7:30 am – 5:30 pm Symposium for Sustainable Infrastructure: Integrating Sustainability into Infrastructure Development Boulder CO ASCE Colorado Section, University of Colorado at Boulder
7:30 am – 9:00 pm Engineering Mechanics Institute Conference and Probabilistic Mechanics and Reliability Conference 2016 Nashville TN ASCE Engineering Mechanics Institute, ASCE Infrastructure Resilience, ASCE Structural Engineering Institute, U.S. Association for Computational Mechanics
2:00 pm – 6:00 pm Mobility 2050: A Vision for Transportation Infrastructure and How We Can Get There Evanston IL Association of Equipment Manufacturers, Northwestern University
3:00 pm – 4:30 pm Beyond the Runway Coalition: Airport Finance – A Free Market Approach, and Airports as Economics Engines Washington D.C. Airports Council International – North America
Wednesday, May 25 Event Location Organizer
10:30 am – 12:00 pm Ribbon Cutting and Tour of the World’s Largest Nutrient Recovery Plant Chicago IL Metropolit
   

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The High Cost of Underinvesting in Infrastructure: $9 a day

May 10th, 2016 | By: Becky Moylan

fta 2016Today’s release of the American Society of Civil Engineers’ Failure to Act: Closing the Investment Gap for America’s Economic Future reveals that inadequate infrastructure is costing every American family $3,400 a year in disposable income. The economic study, an update to the initial series ASCE released prior to the 2013 Report Card, identifies the 10-year needs across 10 categories of infrastructure is $3.3 trillion, including a $1.4 trillion investment gap. The $1.4 trillion investment gap comprises:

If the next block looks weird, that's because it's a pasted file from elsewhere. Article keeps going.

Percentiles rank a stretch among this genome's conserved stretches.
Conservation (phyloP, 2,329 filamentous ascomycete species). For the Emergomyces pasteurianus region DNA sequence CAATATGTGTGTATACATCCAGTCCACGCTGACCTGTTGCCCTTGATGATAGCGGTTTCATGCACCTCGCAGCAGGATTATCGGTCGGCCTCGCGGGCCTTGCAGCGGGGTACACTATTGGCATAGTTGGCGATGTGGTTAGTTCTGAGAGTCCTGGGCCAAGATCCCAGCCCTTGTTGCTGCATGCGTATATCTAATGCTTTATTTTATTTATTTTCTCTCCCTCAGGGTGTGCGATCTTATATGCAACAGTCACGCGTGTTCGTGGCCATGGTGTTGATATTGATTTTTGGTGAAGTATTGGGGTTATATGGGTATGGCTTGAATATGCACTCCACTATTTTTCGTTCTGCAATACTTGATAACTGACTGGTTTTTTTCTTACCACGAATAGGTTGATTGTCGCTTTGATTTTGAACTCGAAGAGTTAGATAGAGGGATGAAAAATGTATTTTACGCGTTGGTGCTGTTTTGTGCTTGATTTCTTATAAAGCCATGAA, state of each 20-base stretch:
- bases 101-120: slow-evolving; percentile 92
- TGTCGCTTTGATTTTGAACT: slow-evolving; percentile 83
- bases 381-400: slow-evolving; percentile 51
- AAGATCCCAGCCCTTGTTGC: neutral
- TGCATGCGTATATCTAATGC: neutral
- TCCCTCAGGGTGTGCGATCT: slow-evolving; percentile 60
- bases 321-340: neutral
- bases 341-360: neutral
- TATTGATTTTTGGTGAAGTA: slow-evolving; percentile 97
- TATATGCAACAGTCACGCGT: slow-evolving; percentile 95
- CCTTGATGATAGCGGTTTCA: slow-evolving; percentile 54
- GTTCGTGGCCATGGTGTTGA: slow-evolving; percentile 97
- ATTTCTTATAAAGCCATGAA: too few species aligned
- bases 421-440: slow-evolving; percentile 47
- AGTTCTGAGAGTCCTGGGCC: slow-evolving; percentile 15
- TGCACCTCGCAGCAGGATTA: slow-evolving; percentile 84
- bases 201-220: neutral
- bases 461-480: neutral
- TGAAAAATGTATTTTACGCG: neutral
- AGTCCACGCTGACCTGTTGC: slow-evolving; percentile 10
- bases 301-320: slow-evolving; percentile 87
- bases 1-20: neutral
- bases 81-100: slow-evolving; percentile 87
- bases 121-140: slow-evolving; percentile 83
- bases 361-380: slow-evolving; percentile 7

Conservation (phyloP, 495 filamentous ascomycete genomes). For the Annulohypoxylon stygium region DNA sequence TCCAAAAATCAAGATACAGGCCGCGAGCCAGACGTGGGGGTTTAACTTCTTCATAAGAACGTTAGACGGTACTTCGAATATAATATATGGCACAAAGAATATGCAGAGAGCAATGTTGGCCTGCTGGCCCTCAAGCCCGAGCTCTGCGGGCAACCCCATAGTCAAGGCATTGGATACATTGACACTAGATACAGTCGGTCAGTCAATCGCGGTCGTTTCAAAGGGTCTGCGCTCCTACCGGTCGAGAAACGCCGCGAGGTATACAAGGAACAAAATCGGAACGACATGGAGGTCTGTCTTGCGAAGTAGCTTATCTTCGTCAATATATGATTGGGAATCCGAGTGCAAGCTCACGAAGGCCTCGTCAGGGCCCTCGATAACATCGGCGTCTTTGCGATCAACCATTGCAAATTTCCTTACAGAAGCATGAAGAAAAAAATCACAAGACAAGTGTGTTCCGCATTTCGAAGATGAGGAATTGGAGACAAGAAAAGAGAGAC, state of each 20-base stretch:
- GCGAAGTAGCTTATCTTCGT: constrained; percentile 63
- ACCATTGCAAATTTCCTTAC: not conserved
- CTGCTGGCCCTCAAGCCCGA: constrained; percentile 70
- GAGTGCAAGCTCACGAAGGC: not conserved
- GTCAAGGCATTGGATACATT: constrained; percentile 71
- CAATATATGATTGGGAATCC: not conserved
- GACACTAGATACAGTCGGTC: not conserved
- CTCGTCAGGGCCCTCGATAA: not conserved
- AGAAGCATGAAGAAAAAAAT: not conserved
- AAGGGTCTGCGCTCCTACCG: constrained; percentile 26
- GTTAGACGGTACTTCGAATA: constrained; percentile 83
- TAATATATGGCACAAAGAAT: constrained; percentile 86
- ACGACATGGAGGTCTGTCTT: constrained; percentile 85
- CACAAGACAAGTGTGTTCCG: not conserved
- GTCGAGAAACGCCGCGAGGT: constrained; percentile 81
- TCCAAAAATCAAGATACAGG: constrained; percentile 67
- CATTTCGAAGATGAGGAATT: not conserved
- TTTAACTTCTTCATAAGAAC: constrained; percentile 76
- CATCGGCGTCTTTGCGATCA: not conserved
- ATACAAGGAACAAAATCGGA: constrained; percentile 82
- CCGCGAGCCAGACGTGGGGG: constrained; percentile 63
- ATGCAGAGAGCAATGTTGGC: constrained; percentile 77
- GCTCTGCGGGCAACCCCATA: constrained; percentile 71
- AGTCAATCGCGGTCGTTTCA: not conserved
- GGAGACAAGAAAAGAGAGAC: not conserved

• $1.1 trillion throughout the surface transportation network including roads, bridges, transit, and commuter rail.
  • Electricity infrastructure requires an additional $177 billion.
  • The third highest investment gap is $105 billion for water and wastewater infrastructure. 
  • Airports, including the highly anticipated NextGen technology upgrade, require an added $42 billion.
  • America’s inland waterways and ports need an additional $15 billion to close their funding gap.
Our overdue infrastructure bill is costing us time and money. The report identifies the following economic ramifications:
  • $3.9 trillion in GDP, more than the 2013 GDP of Germany
  • $7 trillion of business sales
  • 2.5 million job losses in the year 2025
  • $3,400 in a family’s annual disposable income each year from 2016 to 2025, equal to $9.33 a day.